Luncheon

may be said to be a joyless dinner, and dinner a cumbrous

supper, and between the two, they utterly exclude that refreshing little meal tea. We live in a strange state of perversion, from which many emancipate themselves as much as they can, when the eye of the world is not upon them; and if everybody dared to do as everybody would like, strange changes would soon appear. If the state prisons were thrown open, and the fetters of fashion cast off, what inward rejoicing there would be among rich and poor, male and female! What struggles, what pangs, what restraints would be avoided ! What enjoyments, what pleasures would present themselves, and what elasticity would be given to the different bents of the human mind! If reason and virtue alone dictated the rules of life, how much more of real freedom would be enjoyed than under the present worn-out dynasty of fashion !

No. XXV.-WEDNESDAY, NOVEMBER 4, 1835.

SAVINGS BANK FOR SEAMEN. In consequence of the articles on the habits and treatment of sailors when on shore, in some of my former numbers, I received a communication on the subject of an establishment of a savings' bank for that class of persons, from Mr. Hutchinson, actuary of the London Provident Institution, Blomfield-street, Moorfields, with whom I became acquainted when he was serving the office of overseer in the parish of Limehouse, which is within the jurisdiction of my office. Mr. Hutchinson is doubly entitled to attention on this subject ; first, from a long residence in the maritime quarter of the metropolis, and an acquaintance with parochial affairs there; and, secondly, from a daily experience of several years in a savings' bank of great business. He informed me that he had some time since sketched a plan for a seamen's savings' bank, but that he was discouraged from going on with it in consequence of the death of a gentleman who took a principal interest in its success. At

my

desire he has furnished me with a few ob. servations, which I shall make the groundwork of the following article, in many instances using his own words.

Of all the plans devised for bettering the condition of the labouring classes, not one has so successfully promoted that object as the establishment of savings' banks. This marked success has been the natural result of the application of a sound principle, namely, that the bettering the condition of the lower classes rests mainly with themselves, and that all attempts to ac

omplish this desirable object by means of bounties and premiums

has an indirect tendency to make their condition worse, inasmuch as bounties and premiums teach them rather to lean upon others, than to depend upon their own exertions for support. The Society for bettering the Condition of the Poor seems to have come to this conclusion after many years of experience; for upon the establishment of savings' banks in the metropolis, it immediately applied its funds to the support of these institutions, and materially assisted in permanently establishing them. Although the numerous savings' banks in the metropolis would seem to meet the convenience of all persons desirous of availing themselves of them, there is yet one class, whose peculiar situation and habits require that an institution should be especially established for their benefit. The seamen frequenting the port of London make little use of the savings' banks now existing. They are not in any particular manner brought to their notice. The rules and regulations have no particular relation to their peculiar exigencies and way of life. They have no friends to put them in the right way; whilst they are beset on every side by the most voracious and profligate of both sexes, whose interest it is to decoy them into habits of the most senseless improvidence. From the moment they arrive in port, and before they can set foot on shore, till they are not only pennyless, but have utterly exhausted their credit on the most ruinous terms, they are made victims of a regularly organized gang of land-sharks who haunt them wherever they go. Calumniated and unprotected whilst they might be able to secure their independence, they become objects of sympathy only when sickness, accident, or old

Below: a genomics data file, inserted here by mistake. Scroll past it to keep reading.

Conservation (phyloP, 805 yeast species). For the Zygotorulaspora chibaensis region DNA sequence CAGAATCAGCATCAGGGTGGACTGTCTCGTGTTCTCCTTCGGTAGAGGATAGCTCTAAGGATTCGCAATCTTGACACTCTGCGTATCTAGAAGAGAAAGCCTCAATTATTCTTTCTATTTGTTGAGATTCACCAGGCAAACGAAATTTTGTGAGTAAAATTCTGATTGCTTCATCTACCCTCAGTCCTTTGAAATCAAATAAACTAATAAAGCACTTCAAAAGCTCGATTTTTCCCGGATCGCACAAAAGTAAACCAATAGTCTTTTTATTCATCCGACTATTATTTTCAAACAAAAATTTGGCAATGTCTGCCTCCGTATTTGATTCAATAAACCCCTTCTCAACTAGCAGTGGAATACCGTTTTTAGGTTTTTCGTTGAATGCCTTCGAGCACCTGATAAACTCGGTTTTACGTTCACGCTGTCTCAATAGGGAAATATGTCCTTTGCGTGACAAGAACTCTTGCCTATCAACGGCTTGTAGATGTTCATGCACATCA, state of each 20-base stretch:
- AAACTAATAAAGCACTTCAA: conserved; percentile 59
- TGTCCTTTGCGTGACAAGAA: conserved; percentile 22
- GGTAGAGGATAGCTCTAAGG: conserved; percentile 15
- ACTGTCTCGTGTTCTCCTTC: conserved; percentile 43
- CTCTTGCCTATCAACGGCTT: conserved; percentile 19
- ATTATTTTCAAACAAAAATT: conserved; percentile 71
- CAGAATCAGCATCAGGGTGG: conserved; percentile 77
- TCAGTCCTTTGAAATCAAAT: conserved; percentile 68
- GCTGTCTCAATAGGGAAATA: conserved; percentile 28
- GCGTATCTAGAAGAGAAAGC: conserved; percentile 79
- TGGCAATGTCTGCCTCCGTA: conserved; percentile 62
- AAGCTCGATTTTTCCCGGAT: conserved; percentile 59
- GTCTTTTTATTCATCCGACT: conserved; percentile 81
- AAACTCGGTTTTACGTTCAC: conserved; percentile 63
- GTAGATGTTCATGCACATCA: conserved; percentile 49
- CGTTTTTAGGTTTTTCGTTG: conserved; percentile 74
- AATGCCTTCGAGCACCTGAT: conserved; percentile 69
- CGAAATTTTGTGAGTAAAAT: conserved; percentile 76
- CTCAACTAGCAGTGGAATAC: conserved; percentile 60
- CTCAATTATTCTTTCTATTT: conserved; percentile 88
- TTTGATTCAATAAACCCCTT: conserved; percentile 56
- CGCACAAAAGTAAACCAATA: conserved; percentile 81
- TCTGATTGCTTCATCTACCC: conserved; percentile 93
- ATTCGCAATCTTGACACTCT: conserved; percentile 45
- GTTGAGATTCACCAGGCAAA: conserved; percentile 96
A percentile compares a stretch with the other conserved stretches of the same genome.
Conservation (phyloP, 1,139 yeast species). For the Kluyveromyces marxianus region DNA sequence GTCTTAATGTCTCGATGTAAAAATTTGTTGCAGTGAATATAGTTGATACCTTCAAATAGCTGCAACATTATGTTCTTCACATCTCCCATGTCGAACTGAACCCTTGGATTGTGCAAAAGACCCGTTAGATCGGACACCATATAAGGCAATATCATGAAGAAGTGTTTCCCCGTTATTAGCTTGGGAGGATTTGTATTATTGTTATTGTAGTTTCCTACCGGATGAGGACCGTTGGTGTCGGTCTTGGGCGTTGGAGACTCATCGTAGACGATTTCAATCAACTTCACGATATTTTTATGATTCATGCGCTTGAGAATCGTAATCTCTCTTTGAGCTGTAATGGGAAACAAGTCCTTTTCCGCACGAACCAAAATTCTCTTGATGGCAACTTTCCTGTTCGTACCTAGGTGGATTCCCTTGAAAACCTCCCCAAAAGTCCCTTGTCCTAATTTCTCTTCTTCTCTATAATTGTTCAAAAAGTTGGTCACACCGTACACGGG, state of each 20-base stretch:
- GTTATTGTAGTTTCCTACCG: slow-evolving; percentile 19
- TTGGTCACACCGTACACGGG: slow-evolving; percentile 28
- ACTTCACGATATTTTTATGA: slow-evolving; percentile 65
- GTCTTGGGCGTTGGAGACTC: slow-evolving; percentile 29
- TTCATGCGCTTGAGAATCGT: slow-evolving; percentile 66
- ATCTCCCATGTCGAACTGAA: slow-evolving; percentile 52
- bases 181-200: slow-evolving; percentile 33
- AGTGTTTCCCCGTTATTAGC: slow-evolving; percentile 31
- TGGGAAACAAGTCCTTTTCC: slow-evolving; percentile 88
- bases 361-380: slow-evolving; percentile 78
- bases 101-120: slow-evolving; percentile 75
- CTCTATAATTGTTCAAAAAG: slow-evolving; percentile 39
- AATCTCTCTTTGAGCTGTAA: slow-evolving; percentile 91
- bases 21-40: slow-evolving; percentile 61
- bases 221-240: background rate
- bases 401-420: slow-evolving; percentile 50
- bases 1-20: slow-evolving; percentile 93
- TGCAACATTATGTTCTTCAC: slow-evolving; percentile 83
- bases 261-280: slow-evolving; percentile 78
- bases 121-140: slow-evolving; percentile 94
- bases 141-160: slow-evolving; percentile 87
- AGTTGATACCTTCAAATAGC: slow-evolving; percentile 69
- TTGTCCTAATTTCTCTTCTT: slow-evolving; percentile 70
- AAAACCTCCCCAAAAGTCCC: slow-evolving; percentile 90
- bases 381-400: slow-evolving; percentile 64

age

has reduced them and their families to destitution. A sailor's reception on his return to land is ordinarily a sorry recompense for the dangers and hardships of a long voyage; and in a few days he often finds himself shamelessly' stripped of the earnings of as many months. When on the ocean he must make up his mind to be cut off from domestic enjoyment, but when on land it is too often embittered or destroyed by the profligate system to which he is exposed. It is a mistake to suppose that seamen are naturally more improvident than landsmen; they are made so by the circumstance of receiving their wages in accumulated sums, and other men in the same rank of life, when exposed to the like temptation, seldom resist to a less extent, except in so far as they are not equally beset by villany. In how many trades do the majority of workmen cease to labour as long as they have a shilling in their pockets ! But this failing is not an incurable one, if all possible facilities and allurements were afforded to habits of saving ; and the sailor has then an advantage over all other classes of labourers, in that, whilst he is earning his wages, he